|Use existing two runways more efficiently. Photo: David Wong|
Explanation required for third runway
As usual, Jake van der Kamp nails it in his column ("Let spoiled airlines fund third runway, not the public purse", July 22).
Those speaking up for a third runway at Chek Lap Kok demand that taxpayers stump up at least HK$200 billion to pay for it. That's HK$30,000 for every man, woman and child in Hong Kong. Or nearly HK$200,000 per taxpayer.
Surely the proponents of the third runway owe us an explanation. Why don't they increase the efficiency of the airport, before demanding that we spend vast sums on more concrete?
We are told by various sources that efficiency of the airport has dropped dramatically in recent years, as more narrow-bodied aircraft flying to secondary airports are allowed landing slots.
These should be weeded out, to focus on wide-bodied jets servicing key cities.
Why not address that issue first? Can the Airport Authority come clean on this issue?
Peter Forsythe, Discovery Bay
I am a former member of the Hong Kong airport consultative committee during the days before the development of the airport at Chek Lap Kok. I would like to comment on the article by Julia Yan, general manager of strategic planning and development at the Airport Authority, on the necessity of the third runway project ("Hong Kong must ride on the growth of global aviation or risk its own prosperity", July 9).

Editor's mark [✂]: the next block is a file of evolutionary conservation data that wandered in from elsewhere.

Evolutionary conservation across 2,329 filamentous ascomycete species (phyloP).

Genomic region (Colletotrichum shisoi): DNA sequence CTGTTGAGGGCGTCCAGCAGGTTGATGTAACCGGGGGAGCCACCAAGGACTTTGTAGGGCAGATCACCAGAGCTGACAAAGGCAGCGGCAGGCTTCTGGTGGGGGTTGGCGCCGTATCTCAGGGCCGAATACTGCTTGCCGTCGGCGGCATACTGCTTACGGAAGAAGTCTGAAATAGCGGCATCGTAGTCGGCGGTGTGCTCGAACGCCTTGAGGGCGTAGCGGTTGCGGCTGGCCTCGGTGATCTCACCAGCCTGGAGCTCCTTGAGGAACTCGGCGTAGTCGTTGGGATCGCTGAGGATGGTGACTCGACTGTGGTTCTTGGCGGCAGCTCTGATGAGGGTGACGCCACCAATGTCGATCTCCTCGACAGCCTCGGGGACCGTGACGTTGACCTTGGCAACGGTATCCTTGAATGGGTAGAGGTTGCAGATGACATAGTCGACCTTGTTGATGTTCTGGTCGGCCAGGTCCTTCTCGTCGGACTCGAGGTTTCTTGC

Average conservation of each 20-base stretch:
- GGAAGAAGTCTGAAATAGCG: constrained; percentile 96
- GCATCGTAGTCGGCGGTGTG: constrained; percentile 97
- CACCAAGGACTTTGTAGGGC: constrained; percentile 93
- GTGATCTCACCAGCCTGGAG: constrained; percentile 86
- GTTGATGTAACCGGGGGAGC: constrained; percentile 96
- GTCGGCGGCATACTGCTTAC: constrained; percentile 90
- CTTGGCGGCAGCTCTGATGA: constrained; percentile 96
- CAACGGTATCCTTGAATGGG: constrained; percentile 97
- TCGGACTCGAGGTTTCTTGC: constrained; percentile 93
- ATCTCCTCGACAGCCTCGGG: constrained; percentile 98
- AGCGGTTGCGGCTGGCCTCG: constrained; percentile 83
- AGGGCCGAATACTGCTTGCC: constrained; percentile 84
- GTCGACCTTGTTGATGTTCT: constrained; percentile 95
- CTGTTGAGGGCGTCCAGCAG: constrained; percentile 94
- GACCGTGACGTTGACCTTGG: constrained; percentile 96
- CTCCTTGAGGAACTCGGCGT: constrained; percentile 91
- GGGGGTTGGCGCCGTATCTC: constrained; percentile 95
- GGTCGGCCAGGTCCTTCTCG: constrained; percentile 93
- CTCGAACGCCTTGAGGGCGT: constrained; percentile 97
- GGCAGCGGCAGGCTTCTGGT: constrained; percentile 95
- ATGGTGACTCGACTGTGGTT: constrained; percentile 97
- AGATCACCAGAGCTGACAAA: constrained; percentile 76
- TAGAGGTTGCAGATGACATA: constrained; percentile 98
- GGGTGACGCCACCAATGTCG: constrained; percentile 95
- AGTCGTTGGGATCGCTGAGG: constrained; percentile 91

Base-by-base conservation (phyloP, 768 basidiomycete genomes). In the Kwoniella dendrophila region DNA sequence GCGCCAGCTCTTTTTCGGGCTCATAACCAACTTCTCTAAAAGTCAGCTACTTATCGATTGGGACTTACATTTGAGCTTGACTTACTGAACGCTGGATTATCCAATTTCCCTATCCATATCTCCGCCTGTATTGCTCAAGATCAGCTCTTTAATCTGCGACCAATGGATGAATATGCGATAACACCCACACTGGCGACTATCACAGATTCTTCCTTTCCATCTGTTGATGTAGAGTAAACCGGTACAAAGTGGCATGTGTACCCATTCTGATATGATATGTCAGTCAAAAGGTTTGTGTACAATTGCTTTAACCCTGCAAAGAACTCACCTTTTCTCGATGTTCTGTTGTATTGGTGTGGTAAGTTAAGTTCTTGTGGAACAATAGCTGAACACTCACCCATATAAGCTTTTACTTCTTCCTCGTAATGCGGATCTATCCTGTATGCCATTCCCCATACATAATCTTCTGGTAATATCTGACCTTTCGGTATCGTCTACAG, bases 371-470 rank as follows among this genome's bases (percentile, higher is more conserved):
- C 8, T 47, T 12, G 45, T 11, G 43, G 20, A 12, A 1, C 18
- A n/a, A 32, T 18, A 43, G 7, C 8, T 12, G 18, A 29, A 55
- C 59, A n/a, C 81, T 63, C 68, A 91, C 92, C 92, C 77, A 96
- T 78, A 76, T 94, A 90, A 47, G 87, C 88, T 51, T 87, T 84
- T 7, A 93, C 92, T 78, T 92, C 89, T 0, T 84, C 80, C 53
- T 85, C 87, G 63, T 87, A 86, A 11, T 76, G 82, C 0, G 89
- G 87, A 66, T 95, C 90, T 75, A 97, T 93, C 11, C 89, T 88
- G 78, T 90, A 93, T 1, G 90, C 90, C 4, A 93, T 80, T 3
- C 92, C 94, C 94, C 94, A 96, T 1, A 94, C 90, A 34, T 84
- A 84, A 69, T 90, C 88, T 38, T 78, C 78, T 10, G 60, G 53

Ms Yan says Hong Kong must add a third runway, otherwise our status as an aviation hub would be undermined, severely limiting our economic development and air travel convenience and choices.
I believe that Hong Kong's economic success will continue to depend on our proximity and access to the mainland. As China becomes more integrated with the global economy, the lion's share of the people and goods entering and exiting Hong Kong will be connected to the mainland.
Due to the Chek Lap Kok site's geographical limitations, it can accommodate at most three runways and must share limited air space with nearby airports.
In contrast, by the time a third runway could be added, the airports in Guangzhou and Shenzhen would already have eight runways between them.
Therefore, the best way for us to maintain our status as an aviation hub is to strengthen our connection with nearby airports across the border by making Hong Kong airport part of an integrated regional aviation network.
The most obvious first step would be to connect Chek Lap Kok and Shenzhen Baoan International Airport by jumpstarting the development of the previously proposed Hong Kong-Shenzhen western express line.
Meanwhile, the efficiency of Chek Lap Kok's two-runway system can be significantly improved by maximising our synergies with mainland airports.
This would involve focusing on international routes and major mainland cities, leaving low-volume domestic routes to third- and fourth-tier cities to our neighbours across the border.
Infrastructure investment can be critical to continuing economic success. But we must be careful in choosing the right projects because it is always the taxpaying public that bears the cost of wasted resources and lost opportunities.
If someone can prove beyond reasonable doubt that Hong Kong would need to handle significantly increased air traffic over the long term, I would rather we consider building a second airport that can grow beyond three runways in a flexible and gradual manner.
Francis Neoton Cheung, Central